The Ayr Rifles
The Ayr Rifles girls’ basketball teams in the 1930s played in what was called the North Dakota High School League. Two players, Lucille Moen and Doris Boyd, were on teams that won 109 straight games.
The streak began in 1938 with 27 wins in a row. In 1939 they went 19-0. In 1940, 20-0. 17 more wins in 1941 made it 83 in a row. By the time the streak reached 100, the Rifles had outscored their opposition 4,409 to 1,087, an average of 44 to 11. It was prehistoric basketball by modern standards. Perhaps these days the score would average something like 88 to 22. Regardless, the Ayr girls were as dominating a dynasty as any this state has seen. Doris Boyd, Lucille Moen and Lila Boyd left high school without ever losing a game.
There were a couple of 6-footers on those title teams, like Lucille Moen. And Lila Boyd could take the ball from one end of the court and hook pass it to the other end. Like most of the players, they were farm girls, growing up with a basketball hoop in the hayloft. The routine was simple: help dad with the chores, sweep the hay out of the way, hope the dust wasn’t too bad, and shoot baskets. Some said the Ayr girls played like boys, because they played against their brothers in pick-up ball.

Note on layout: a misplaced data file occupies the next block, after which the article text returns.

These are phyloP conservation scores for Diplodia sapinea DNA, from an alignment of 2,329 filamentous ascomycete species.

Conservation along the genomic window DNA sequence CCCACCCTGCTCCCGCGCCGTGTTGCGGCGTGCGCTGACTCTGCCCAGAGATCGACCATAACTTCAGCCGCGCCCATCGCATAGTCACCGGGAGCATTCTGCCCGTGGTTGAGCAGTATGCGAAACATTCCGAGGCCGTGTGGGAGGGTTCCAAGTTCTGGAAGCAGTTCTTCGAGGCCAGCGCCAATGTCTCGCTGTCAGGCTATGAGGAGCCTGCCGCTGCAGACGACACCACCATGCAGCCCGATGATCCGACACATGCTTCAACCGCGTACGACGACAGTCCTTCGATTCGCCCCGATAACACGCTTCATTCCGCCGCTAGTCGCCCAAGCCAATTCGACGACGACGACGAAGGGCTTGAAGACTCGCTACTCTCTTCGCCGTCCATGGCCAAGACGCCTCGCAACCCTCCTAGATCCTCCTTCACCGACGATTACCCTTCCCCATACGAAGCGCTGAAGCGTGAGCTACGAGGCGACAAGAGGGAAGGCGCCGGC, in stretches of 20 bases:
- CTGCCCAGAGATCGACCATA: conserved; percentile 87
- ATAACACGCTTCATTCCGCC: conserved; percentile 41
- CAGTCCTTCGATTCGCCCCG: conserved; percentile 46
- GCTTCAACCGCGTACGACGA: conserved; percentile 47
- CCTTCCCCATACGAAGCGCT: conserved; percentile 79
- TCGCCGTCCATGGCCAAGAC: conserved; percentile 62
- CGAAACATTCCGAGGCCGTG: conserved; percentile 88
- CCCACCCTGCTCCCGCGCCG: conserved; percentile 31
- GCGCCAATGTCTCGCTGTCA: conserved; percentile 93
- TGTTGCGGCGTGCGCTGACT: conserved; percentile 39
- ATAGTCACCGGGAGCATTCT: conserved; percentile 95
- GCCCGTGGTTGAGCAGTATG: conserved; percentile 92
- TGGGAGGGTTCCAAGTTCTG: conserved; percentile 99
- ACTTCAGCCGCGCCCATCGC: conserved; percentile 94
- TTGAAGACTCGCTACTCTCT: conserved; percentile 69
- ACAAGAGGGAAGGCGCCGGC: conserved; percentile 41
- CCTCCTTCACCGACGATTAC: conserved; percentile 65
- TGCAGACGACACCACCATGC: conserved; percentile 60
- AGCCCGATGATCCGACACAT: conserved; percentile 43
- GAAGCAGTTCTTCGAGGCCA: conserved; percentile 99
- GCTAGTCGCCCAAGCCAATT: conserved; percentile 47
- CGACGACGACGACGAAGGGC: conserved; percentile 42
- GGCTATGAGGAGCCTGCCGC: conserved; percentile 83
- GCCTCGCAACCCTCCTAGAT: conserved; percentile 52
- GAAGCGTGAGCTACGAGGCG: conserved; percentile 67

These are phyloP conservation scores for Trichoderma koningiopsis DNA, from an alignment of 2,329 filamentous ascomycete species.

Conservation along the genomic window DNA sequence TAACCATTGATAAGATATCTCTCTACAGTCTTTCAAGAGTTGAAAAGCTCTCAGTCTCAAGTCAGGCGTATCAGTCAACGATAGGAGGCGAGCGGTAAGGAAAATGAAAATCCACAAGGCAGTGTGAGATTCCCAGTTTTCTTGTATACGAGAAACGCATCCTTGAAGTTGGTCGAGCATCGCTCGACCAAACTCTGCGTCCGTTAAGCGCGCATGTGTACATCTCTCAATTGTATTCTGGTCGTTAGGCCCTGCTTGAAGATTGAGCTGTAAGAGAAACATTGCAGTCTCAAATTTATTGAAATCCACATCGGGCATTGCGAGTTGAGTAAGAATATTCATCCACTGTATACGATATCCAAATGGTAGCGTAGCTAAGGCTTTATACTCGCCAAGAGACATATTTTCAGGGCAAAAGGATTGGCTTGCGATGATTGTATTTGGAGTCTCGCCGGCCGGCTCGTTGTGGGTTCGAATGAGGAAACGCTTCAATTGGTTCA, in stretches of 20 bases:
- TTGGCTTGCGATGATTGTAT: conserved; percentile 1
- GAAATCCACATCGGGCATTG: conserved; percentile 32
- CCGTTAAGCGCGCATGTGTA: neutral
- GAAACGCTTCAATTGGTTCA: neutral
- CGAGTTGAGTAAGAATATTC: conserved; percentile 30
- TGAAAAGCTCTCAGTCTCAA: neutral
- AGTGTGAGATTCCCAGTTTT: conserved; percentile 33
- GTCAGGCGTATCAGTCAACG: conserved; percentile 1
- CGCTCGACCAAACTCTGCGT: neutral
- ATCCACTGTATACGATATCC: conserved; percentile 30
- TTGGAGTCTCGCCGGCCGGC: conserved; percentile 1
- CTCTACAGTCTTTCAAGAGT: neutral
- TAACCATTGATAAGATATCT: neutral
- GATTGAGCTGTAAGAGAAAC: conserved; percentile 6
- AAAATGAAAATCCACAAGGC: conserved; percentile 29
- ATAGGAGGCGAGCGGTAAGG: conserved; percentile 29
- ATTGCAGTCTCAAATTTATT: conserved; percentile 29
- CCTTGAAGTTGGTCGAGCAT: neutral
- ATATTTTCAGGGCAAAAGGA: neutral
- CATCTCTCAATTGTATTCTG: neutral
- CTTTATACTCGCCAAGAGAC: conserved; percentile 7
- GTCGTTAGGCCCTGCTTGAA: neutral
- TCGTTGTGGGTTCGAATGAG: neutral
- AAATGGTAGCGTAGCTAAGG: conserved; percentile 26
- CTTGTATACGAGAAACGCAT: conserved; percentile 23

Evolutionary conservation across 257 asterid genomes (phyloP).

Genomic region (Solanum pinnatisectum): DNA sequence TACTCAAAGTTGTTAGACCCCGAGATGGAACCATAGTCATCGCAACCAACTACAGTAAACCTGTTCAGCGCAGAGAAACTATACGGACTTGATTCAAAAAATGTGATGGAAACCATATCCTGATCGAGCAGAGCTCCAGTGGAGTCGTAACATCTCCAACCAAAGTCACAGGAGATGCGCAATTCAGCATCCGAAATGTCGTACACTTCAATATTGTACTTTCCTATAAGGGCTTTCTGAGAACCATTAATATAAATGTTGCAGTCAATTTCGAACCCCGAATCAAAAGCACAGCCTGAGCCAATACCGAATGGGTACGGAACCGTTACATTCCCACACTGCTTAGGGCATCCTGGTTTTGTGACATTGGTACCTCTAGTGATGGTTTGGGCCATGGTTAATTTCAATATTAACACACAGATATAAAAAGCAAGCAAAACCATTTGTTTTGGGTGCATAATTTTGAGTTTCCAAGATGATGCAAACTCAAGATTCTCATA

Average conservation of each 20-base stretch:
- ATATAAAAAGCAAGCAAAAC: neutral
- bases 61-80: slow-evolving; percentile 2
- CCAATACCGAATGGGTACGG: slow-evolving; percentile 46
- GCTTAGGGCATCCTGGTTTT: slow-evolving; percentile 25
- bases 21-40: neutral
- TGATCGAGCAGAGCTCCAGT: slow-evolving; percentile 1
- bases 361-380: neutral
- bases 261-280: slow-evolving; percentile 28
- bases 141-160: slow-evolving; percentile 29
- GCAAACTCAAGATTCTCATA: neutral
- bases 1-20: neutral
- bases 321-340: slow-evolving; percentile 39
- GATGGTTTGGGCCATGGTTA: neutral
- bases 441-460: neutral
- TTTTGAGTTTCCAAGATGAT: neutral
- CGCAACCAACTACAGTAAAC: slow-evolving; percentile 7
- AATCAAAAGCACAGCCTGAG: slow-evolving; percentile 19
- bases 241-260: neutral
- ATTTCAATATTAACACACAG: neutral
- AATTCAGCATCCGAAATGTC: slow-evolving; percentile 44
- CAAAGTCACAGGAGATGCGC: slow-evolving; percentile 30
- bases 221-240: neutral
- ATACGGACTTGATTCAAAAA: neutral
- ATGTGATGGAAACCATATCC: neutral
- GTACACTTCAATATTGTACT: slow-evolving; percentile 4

The Boyd and Moen families contributed eight players in those dynasty years – Anna, Lila, Doris and Charlene Boyd; and Lucille, Mildred, Bernice and Betty Moen. But when the girls were done with high school basketball, they were done. There was no option to play in college.
People who still remember Ayr basketball wonder how good the girls could have been in college. What if Lila graduated in 2017 instead of the 1940s? Would she have been a Division I recruit with a college scholarship? Would she have committed to a university program after her junior year? Most likely. Instead, most of the girls went back to the farm or started a life without basketball.
The Ayr school closed in 1969. About all that’s left to the town is a large, modern elevator, a post office, and Rosie’s Cafe. Only three streets remain, but the legacy of 109 in a row will last forever.
Dakota Datebook written by Jeff Kolpack, from his book, “North Dakota Tough.”